Equipment Appraisal Blog | Understanding Machinery Appraisals

Property Tax Assessments on Vehicles & Equipment; Are They Reasonable?

Posted by Equipment Appraisal Services on Mon, Sep 19, 2022 @ 07:30 AM


Machinery and Equipment Appraisals Property Tax Disputes

Whether you own a small business or are personally responsible for paying property taxes on your vehicles and equipment, you have likely questioned the validity of the value assessment assigned to these assets on a year-to-year basis. You look back at when they were purchased and how old they are, and try and determine if the numbers make sense in the context of actual market prices.

If you own a significant amount of furniture, fixtures, and equipment (FF&E) or vehicles, where the annual tax liability is substantial, you may have entertained the idea of disputing these estimates while looking to have the assessment adjusted to match your own internally calculated figures. Property tax disputes are not uncommon, however, if you go down this road, you will likely need independent support to present a sound case where the end result is fair and reasonable.

How are property taxes calculated on vehicles and equipment?

Unlike real estate taxes, where reassessments are completed by counties, cities, and towns every few years, based on an updated market analysis, assessments on vehicles and equipment rarely change from their initial estimates.

The purchase price and date of acquisition are the starting point where the assessor then determines a useful life and annual depreciation schedule matching the type of asset that is involved. For example, if you bought a new pickup truck for $40,000 this year, you pay property tax based on this initial cost, and again every year, under an internally calculated useful life depreciation table created by the assessor’s office. The useful life may be estimated at 10 years with annual depreciation of 6% to a salvage value of 40%. If you still own the truck after 10 years, the assessor may slow the depreciation even further going forward.

Every city and town has its own mill rate percentages which are applied to arrive at your tax payment, and cannot be disputed. The value estimate, however, is the area to target in any case where you believe it does not equate to market value. These assessments are usually calculated on very broad assumptions, while the depreciation is slow and on a straight-line basis. The salvage value estimates can tend to be quite high in comparison to fair market value

If you believe your property tax assessments are much higher than the actual market value, you can file a dispute, and even have it done retroactively, to cover prior tax periods in earlier years. It’s always a good idea to complete a detailed internal assessment first, and then reach out to an accredited appraiser who can independently perform an appraisal on your vehicles and equipment. The more prepared you are throughout the dispute process, the better chance you have of a fair and successful outcome.

Tags: accredited appraisers, Property Tax Appeal Valuation, Machinery & Equipment Appraisals

Fair Market Value (FMV) vs. Actual Cash Value (ACV)

Posted by Equipment Appraisal Services on Tue, Sep 06, 2022 @ 07:30 AM


Fair Market Value Actual Cash Value Machinery Equipment Appraisals Insurance

When it comes to estimating the value of personal property and equipment, there are a number of premises, terms, and definitions thrown around in the professional appraisal realm, as well as areas such as insurance loss claims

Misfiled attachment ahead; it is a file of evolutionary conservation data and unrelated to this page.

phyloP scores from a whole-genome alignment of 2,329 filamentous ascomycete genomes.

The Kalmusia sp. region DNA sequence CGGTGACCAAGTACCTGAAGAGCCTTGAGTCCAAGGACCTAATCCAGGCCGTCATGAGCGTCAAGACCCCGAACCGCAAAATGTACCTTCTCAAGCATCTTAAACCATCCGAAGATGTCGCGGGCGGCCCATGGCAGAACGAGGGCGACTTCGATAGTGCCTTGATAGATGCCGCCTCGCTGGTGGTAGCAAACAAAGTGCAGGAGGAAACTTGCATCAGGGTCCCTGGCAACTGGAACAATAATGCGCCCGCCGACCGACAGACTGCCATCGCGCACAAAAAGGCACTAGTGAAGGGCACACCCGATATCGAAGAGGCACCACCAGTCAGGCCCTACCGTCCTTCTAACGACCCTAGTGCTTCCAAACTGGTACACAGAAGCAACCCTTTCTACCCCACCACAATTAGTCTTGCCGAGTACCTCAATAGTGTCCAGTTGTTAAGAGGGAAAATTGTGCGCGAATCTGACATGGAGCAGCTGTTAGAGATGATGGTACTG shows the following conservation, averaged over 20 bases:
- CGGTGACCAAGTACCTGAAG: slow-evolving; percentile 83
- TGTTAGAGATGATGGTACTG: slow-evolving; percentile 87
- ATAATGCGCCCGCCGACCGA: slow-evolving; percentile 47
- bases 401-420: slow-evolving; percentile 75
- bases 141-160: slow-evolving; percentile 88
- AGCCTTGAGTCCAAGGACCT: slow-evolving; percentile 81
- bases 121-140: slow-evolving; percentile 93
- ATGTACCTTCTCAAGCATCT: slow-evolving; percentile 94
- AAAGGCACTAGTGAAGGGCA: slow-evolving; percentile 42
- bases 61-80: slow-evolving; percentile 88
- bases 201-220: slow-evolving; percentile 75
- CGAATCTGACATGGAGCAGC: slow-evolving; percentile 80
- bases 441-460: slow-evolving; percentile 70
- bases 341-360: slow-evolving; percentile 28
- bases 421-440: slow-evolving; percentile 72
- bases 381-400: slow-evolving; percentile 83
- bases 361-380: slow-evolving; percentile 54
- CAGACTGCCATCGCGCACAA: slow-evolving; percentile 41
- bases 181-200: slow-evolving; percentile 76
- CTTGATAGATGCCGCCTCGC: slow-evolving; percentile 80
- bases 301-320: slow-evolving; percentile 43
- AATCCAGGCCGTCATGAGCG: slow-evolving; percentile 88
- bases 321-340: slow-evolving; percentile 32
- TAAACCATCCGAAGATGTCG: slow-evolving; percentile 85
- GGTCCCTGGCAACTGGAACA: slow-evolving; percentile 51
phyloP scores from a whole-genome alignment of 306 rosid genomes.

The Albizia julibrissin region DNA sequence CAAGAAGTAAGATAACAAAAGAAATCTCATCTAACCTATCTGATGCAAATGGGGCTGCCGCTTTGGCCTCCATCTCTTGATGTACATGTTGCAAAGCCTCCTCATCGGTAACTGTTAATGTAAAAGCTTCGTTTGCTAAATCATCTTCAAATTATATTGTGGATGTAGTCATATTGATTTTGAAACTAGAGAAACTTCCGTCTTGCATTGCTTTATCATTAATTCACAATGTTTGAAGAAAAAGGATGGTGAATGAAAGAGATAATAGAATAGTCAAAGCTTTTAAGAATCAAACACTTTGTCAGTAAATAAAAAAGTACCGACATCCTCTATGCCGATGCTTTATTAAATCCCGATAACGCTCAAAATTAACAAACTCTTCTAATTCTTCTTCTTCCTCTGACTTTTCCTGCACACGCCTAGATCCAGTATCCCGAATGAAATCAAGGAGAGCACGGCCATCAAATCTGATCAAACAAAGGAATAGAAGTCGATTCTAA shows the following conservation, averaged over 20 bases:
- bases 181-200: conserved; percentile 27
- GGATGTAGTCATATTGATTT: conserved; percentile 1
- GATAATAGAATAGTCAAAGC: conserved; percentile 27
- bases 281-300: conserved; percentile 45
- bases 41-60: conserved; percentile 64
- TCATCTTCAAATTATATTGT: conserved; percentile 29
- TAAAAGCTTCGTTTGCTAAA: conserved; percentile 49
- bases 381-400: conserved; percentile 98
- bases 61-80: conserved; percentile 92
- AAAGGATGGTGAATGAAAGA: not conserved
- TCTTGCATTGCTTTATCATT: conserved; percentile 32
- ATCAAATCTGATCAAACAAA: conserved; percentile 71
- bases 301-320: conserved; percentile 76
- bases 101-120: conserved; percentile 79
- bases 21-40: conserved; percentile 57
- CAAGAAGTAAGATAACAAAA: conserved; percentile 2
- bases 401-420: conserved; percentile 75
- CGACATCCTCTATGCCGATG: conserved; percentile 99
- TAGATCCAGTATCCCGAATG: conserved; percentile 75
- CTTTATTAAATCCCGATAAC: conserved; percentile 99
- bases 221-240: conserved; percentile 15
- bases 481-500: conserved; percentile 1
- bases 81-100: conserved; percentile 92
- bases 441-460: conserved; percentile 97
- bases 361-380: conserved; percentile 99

Fair Market Value is the most frequently referenced when it comes to appraisers, however, insurance adjustors are tied to a less common term called Actual Cash Value.

Although you might think these two should be similar in their approach, they can be quite different, depending on the type of property being valued and the interpretation of their meaning.

As a direct comparison, here are the most often seen definitions:

Fair Market Value is an opinion expressed in terms of money, at which the property would change hands between a willing buyer and a willing seller, neither being under any compulsion to buy or to sell and both having reasonable knowledge of relevant facts, as of a specific date.

Actual Cash Value is the amount equal to the replacement cost (new) minus depreciation of a property at the time of loss. The actual value for which the property could be sold is always less than what it would cost to replace it.

Given there is generally room for interpretation with both of these definitions, there are times when appraisers and insurance adjustors can arrive at a very similar value and other times when there is a significant discrepancy between the two.

What approaches are utilized, and which data sources are relied upon will determine whether these values are comparable or far apart. How independent agencies measure useful life along with annual levels of depreciation, and whether they rely on direct market information or broader industry data can create any number of diverging estimates of value.

Before you select an appraiser or engage with an insurance company to protect your personal property and equipment, it is important to understand the company’s background and history with how they treat these approaches to value. Accredited appraisers have guidelines and quality controls in place by which they abide, while insurance companies will have their own internal methodologies based on past experience and actuarial data.

Regardless of these requirements, there will always be a subjective component to the concept of valuation with every business in both the appraisal and insurance industries. Seek to learn as much as you can about this topic so you can feel comfortable that the service being provided is the one that’s right for you.

Tags: actual cash value, fair market value, ASA accredited appraiser, Machinery & Equipment Appraisals, insurance